We know D.C. Get our free newsletter to stay in the know.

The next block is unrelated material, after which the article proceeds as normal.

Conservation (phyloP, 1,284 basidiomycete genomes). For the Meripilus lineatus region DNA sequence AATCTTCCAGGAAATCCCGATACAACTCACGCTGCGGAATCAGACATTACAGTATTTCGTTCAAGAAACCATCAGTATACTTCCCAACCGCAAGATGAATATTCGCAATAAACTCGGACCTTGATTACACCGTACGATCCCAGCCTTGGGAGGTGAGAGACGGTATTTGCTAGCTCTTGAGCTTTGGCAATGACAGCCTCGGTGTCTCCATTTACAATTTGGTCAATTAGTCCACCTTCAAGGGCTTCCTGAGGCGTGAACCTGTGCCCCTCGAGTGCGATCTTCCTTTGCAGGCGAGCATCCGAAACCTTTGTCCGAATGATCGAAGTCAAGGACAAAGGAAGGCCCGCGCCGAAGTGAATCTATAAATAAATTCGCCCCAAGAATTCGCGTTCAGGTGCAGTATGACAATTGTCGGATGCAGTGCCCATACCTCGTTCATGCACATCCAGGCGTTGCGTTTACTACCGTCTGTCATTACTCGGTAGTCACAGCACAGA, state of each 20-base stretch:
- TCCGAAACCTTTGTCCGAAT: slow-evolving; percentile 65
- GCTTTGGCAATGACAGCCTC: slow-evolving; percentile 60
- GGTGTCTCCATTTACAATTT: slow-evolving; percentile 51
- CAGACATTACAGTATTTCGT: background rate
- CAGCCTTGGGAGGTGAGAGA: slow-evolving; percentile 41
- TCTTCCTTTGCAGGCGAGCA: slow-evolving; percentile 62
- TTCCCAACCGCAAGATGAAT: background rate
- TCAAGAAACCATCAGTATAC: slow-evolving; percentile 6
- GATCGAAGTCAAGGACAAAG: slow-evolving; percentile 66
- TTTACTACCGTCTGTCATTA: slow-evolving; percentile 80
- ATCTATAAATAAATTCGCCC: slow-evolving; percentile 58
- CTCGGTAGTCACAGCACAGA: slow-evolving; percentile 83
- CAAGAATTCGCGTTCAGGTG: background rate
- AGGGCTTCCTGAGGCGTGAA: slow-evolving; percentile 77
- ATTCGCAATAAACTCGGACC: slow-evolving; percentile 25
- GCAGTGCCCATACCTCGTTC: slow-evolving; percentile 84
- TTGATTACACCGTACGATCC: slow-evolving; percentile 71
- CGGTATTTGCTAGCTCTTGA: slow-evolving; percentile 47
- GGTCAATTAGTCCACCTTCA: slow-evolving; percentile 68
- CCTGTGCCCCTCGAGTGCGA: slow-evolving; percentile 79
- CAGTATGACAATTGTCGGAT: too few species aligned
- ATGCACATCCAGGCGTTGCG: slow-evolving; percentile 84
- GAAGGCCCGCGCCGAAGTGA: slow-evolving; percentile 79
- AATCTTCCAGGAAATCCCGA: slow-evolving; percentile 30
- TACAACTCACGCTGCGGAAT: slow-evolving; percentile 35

Whatever its charms, Ireland can’t compete with, say, Yugoslavia or Taiwan, let alone India or France, as a filmmaking center. Still, something has stirred over there recently: Neil Jordan became an art-house sensation with The Crying Game, Roddy Doyle’s novels have provided a series of reliable scenarios for (English) directors, and the success of Irish rock bands like U2 has created the basis for a big-bucks entertainment industry. This Smithsonian Resident Associates series begins with an earlier Jordan film, 1991’s The Miracle (pictured, June 15), a rather awkward bit of magic realism (with an incestuous punch line) set at the Irish resort of Bray, the director’s home town. Also included are Korea (June 16), a 1995 film by Cathal Black in which a young man falls in love with a woman from a family separated from his by a long feud, and two Washington premieres: In Paddy Breathnach’s Ailsa (June 17), a 1995 film influenced by Eastern European cinema, a man develops an overpowering obsession with a visiting American woman; while Martin Duffy’s The Boy From Mercury is a 1996 film about a lonely child who decides his true home is in outer space. All screenings will be at 7:30 p.m. at the Cineplex Odeon Foundry, 1055 Thomas Jefferson St. NW. $13; $48 for the series. For reservations call (202) 357-3030. (Mark Jenkins)